When kids come into my office for depression or anxiety, I try to teach them about how their thoughts create their worlds. And secondly, often their thoughts are wrong.
To do this, I show them a couple of optical illusions. Optical illusions are created because our brain has to interpret what it sees, not just see it. It is the interpretation that we learn, and therefore we can unlearn. My goal is to instruct these great young people with mood disorders that all things are not what they seem. They may look upon themselves as failures, while parents and teachers see the true potential. They gaze in the mirror and see ugly when beauty is the real reflection. It is all in the mind.
One of the most famous examples of this confusion is the young-girl-old-woman drawing. According to one source, the image was first published by an anonymous German as early as 1888. So what do you see? Is it the girl or the grandmother? Interestingly, when I showed this picture to a young couple, the woman saw the maiden looking far off. Her husband's view was just the opposite. He saw the older woman. Studies show that when we had older parents or grew up with senior individuals we will be more likely to see the age in the portrait. The man was a funeral director.
So when events happen in the world, it should not be surprising to have so many unique perspectives. Nonetheless, I can't help but still be amazed how people can experience the same speech and come away with a totally different impression.
Did we not hear the identical words? Did we not witness the same event? The problem is, just as with the picture, what we bring to interpretations are our personal psychology. We drag bias wherever we go. We carry points of view like glasses projecting different impressions. It will not be until we can recognize our prejudices and preconceived notions that learning occurs.
The point is we see the world differently from the eyes of a billion different souls because everyone has his or her own personal history. It is what we carry to the picture that decides the image. We all look, even stare, at the same drawings or listen to the same message but see or hear something totally different.
Everyone knows about the tale of the blind men and the elephant. Each walked away certain in his knowledge that he was right. That is to be expected. The problem is not the different opinions; the tragedy of the story was there was no collective learning from their diverse experiences. The men remained blind to the truth.
Therefore, when there is a problem of common concern there is commonly not the same conclusion. That is not the ultimate challenge, since we know seeing the same situation will bring different perspectives. Today's tragedy, like that of the tale, is the absence of communal learning.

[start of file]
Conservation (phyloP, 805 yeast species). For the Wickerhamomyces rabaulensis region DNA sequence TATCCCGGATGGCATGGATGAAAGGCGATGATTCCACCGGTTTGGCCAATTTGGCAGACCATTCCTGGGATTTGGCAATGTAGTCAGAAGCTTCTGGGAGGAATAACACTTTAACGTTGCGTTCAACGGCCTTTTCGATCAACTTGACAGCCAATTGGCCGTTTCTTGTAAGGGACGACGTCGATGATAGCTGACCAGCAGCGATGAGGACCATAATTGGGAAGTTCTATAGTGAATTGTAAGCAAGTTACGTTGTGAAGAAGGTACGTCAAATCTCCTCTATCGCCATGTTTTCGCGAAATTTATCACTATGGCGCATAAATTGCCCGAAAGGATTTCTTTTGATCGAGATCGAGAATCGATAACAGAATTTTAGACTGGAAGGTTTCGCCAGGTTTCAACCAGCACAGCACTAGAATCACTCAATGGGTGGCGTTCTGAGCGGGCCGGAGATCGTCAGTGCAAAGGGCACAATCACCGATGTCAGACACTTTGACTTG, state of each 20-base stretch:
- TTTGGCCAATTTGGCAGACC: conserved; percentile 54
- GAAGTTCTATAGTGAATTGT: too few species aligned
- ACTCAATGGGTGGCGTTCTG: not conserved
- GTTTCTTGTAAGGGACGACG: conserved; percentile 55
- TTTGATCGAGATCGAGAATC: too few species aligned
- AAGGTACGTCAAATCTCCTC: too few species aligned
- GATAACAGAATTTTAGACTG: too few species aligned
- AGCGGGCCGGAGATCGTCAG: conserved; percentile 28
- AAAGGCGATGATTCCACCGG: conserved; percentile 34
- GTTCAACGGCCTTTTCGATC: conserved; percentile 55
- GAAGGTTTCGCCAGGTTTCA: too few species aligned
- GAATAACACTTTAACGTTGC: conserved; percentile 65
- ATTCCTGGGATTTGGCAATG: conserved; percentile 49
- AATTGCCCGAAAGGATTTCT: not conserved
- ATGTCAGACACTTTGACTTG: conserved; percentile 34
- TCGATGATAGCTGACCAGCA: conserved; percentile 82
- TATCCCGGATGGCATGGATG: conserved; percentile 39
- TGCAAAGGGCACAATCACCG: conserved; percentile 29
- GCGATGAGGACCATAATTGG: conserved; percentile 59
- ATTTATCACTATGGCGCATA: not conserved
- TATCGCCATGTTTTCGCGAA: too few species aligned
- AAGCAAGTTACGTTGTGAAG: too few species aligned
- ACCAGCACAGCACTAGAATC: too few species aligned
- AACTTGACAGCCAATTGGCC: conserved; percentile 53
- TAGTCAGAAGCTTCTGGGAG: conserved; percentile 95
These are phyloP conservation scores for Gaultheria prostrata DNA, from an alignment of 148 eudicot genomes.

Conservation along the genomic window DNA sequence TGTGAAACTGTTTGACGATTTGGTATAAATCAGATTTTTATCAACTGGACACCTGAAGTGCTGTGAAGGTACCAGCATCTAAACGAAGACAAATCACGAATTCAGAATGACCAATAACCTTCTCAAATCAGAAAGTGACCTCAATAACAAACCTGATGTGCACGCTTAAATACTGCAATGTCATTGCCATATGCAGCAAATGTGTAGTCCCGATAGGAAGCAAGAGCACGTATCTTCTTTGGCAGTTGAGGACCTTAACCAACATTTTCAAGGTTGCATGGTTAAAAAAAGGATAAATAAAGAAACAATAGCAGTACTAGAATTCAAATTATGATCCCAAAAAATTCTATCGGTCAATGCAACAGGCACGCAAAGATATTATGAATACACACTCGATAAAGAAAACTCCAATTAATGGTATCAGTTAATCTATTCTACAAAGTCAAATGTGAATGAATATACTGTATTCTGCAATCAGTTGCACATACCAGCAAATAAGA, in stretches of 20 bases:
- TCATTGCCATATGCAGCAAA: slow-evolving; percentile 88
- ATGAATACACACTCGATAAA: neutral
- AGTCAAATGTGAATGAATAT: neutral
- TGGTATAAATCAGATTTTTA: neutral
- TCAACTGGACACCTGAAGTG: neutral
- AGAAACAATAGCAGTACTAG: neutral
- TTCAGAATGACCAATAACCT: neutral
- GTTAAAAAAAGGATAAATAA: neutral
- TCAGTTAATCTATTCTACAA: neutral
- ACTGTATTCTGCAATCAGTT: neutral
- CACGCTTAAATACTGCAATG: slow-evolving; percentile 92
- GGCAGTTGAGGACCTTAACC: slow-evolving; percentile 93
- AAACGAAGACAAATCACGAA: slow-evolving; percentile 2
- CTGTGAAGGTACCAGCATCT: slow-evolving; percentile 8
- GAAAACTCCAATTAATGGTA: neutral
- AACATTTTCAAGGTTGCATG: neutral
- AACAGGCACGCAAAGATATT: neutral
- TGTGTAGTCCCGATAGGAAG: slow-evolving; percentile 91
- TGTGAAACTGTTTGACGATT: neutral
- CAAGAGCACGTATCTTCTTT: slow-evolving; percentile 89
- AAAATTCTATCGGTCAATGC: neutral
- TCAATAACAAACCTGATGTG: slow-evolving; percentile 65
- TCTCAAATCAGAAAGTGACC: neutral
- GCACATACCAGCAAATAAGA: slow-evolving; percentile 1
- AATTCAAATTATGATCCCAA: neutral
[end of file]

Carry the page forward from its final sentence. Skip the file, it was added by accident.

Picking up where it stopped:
In partisan politics, everyone goes around marching and screaming at the top of their lungs and beating drums while waving placards touting their rightness. Maybe that is where the term "self-righteous" comes from. No one realizes it is an illusion.
That is why it is fun to show patients and parents the double image. First they see the one, and then they are shown the other. They can't see both at the same time, however at least together they know there is another answer just as correct.
Collective learning does not happen without some commingling. Like atoms bouncing around in a chemical flask, reactions happen when they bump into each other. That is when new molecules are created. Learning is similar, and in fact the most learning occurs when there is the greatest distance between two opinions. In that situation, each student has to travel further from his or her original points of view, breaking prejudicial lenses. The greater the differences, the greater the learning; the greater the learning, the greater the new creation.
That is why political polar extremes can be detrimental to collective learning. It is hard for partisans to learn because they have the furthest to go. The task of true leaders is to see the different faces to a problem and then draw the others together to show them how they are right and wrong at the same time. Together they can draw a totally unique and better picture.
Joseph Cramer, M.D., is a fellow of the American Academy of Pediatrics, practicing pediatrician for more than 25 years and an adjunct professor of pediatrics at the University of Utah. He can be reached at [email protected].